“I have a log cabin in the mountains that I rent out to hikers over summer and skiers during winter. It comes with not enough land to run a horse, but it’s mine free and clear, and maybe one day I’ll sell it or maybe I won’t. And while I’m motivated to make the money I need to get the education I want, I’m not motivated to make money just so I can buy stuff. I don’t want the big spread. I don’t want to be tied down. I want to see more of the world, not less.”
“Bull riding’s good for that. You could go to Australia and Brazil.” He fascinated her, this cowboy. The thirst in him for something other than what he’d been born to. “If I went out with you to dinner, where would it lead?” It was a question she’d been tossing round ever since he’d kissed her. She wasn’t a complete innocent. She knew where kisses like that were likely to lead.
“Judging from the kiss we shared it’d probably lead straight to the nearest bed.”
“And after that?” She wasn’t saying no. She hoped he realized that. “What happens at the end of the tour? Because I really don’t think you have any intention of staying on another year. Not if you get the money you need for school.”
“I ask you if you want to come with me, you say no, and we walk away with battered hearts and a pocket full of fine memories. That’s how I see this going, Rowan. No lie.”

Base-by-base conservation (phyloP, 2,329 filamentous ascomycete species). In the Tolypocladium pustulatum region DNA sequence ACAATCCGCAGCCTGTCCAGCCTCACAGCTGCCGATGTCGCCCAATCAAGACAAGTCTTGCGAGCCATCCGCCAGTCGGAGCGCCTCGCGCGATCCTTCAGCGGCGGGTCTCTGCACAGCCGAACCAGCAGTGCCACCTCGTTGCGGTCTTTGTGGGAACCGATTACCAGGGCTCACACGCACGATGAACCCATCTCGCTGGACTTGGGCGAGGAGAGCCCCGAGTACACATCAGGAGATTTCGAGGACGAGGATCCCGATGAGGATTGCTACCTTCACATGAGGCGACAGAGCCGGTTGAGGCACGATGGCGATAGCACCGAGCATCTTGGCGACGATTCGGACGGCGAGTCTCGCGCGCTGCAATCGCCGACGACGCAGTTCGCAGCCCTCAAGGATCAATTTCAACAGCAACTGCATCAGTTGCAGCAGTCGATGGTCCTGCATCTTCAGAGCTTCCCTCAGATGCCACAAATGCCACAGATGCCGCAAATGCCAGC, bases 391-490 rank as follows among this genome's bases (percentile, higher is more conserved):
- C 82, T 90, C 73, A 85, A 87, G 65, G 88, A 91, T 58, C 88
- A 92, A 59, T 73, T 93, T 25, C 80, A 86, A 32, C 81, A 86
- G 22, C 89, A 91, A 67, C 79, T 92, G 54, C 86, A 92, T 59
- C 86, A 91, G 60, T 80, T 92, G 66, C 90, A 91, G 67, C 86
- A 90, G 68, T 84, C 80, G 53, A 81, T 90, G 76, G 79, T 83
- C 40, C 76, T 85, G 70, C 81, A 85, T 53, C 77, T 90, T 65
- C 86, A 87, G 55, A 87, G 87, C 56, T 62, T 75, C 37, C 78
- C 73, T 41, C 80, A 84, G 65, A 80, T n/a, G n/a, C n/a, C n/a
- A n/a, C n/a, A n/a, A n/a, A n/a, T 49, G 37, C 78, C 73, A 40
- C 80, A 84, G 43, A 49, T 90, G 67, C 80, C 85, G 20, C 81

“So why would you still want to do it?”
“Did I mention the memories?”
“And the personal growth and exploration?”
He hadn’t mentioned that. “Sounds painfully won.”
“The fun,” he said next.
“You’re not exactly one of the fun-loving cowboys on the tour,” she reminded him. By and large he kept his alcohol consumption low and he didn’t screw around. Not that she knew of, and she would know.
“I do like to keep my fun times private,” he said. “Nothing wrong with that.”
“Do you think we could keep others from finding out about any fun times we might have?” she asked, and he was silent for a long time.
“You mean your father,” he said at last.
“I mean everyone.”
Accidentally educated in the sciences, Kelly Hunter didn’t think to start writing romances until she was surrounded by the jungles of Malaysia for a year and didn’t have anything to read. Eventually she decided that writing romance suited her far better than throwing sterile screw-worm flies out of airplane windows, and changed careers. Kelly is now a USA Today bestselling author, a three-time Romance Writers of America RITA finalist and loves writing to the short contemporary romance form.